The locus for the delivery of healthcare services is found primarily in emergency rooms, primary and group practice offices, specialized care settings and hospital clinics. Other locations, such as assisted living facilities, nursing homes and hospices are becoming increasingly important as the elderly cohort of the population continues to grow in size. However, fundamental changes may be in store for the future. Today’s loosely coupled network of individuals, providers and payers will evolve into to a more tightly coupled network of individuals, families, their support community and their community of care. Clinical care will be delivered on a spectrum that stretches from self-care and monitoring to full-fledged clinical engagement in a tertiary medical care setting.

A new information and knowledge management approach is essential to support this emerging new healthcare architecture. Healthcare providers may no longer be able to depend on having the full facilities of a modern medical center at each encounter with an individual. Neither will they be guaranteed to have required medical history or other relevant clinical information available in a convenient form.

The Vanderbilt HealthTech Laboratory believes that a Portable Clinical Gateway (or PCG) can supply healthcare providers with the knowledge, information and data they require in real time at the point of care. The end result of such a capability will be improved quality of care and reduced errors. While the underlying computational and communication technologies are quickly converging to enable this kind of capability, institutional, policy and privacy concerns must be addressed or it will never have the opportunity of becoming a reality.

The sine quo non of a Portable Clinical Gateway is the ability to access situation-specific information, knowledge and data relevant to carrying out the responsibilities of a healthcare provider. The ability to issue orders and prescribe medications is also critical to its success. For the PCG to succeed, it must be location-aware and operate correctly in different settings. It must also seamlessly connect to wireless-based monitors, sensors, and sensor networks.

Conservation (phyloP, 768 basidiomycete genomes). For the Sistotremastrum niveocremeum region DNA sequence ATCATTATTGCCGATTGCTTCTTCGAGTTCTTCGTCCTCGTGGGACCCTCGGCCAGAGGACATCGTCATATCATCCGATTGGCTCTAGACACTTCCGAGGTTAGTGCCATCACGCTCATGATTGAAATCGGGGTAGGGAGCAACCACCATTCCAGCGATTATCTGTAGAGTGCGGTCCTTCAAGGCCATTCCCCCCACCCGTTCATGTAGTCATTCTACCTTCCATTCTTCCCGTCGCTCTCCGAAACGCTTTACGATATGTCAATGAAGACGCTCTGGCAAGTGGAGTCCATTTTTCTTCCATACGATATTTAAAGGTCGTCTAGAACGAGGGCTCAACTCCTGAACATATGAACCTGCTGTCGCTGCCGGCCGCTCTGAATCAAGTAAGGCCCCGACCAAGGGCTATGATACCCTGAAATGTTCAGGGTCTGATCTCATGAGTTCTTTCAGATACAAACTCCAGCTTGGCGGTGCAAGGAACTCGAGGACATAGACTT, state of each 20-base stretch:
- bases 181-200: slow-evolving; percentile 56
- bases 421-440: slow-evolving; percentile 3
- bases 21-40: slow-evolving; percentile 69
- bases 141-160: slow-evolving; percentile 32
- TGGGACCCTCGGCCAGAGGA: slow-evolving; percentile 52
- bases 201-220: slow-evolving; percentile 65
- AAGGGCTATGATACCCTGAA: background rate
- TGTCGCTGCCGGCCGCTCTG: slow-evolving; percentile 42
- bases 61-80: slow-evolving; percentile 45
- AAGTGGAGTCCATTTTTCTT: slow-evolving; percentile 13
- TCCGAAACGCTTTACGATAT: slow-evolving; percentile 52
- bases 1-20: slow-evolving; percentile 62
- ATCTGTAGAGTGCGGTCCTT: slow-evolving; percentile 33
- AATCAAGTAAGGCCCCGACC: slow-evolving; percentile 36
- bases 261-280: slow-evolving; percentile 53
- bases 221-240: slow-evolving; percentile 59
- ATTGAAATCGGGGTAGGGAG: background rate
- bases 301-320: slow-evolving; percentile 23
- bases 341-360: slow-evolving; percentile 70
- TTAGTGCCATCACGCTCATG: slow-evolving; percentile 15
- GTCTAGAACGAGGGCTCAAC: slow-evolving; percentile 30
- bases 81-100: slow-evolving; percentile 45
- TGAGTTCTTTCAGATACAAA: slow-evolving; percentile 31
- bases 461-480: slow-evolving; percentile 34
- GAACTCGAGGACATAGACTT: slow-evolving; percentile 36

A key success factor for the PCG is the user interface. As Apple has shown with the recent introduction of its iPhone, the user interface of a smartphone must be highly intuitive and non-intrusive. The PCG, while operating, must in essence, disappear in a clinical encounter. A key interface technology will most likely be voice. It is the natural method of creating notes and observations (for later transcription or conversion to digital form). However, anticipatory and task-based individualized interfaces (using both supervised and unsupervised learning techniques) will be necessary to reduce the learning curve and utilization overhead to as low a threshold as possible. Technologies such as eye-tracking when used in conjunction with a miniaturized virtual screen can facilitate the rapid navigation of potentially large amounts of information. Cues and guides of various sorts will help point the user to the relevant information for a given situation. And contexts of all kinds will be preserved and not lost as a user smoothly moves from one function to another and back again. Designing a powerful non-intrusive user interface for the PCG will be a major challenge that must be met if it is to succeed.

Peter Miller photo

Peter Miller is the Director of the Vanderbilt HealthTech Laboratory, whose mission is to foster the revolutionary transformation of healthcare process through the discovery and demonstration of disruptive informatics-based technologies empowered by a unique public-private collaborative ecology.

In 2003, because of a personal commitment to improving our nation?s security, Mr. Miller chose to leave private industry to join the U.S. Department of Homeland Security. He was the Director of the Mission Support Office of the Homeland Security Advanced Research Projects Agency, a component of the Science and Technology Directorate. In recognition of his contributions, In 2005 Mr. Miller won the Secretary's Award for Excellence and the Under Secretary's award for Program Management.

Mr. Miller was the founder and CEO of 1010data, Inc., a provider of advanced data mining and analysis services over the Internet. He was a founder and President of ON Technology, Inc a pioneering developer of advanced networked collaborative applications. He founded an Internet travel company and was a partner with John Sculley in a private equity/venture capital business. Mr. Miller was a senior corporate Vice President at Viacom, Inc. in charge of interactive services, Head of Engineering for the Consumer Products Division of Apple Computer and Director of Advanced Technology at Lotus Development Corporation.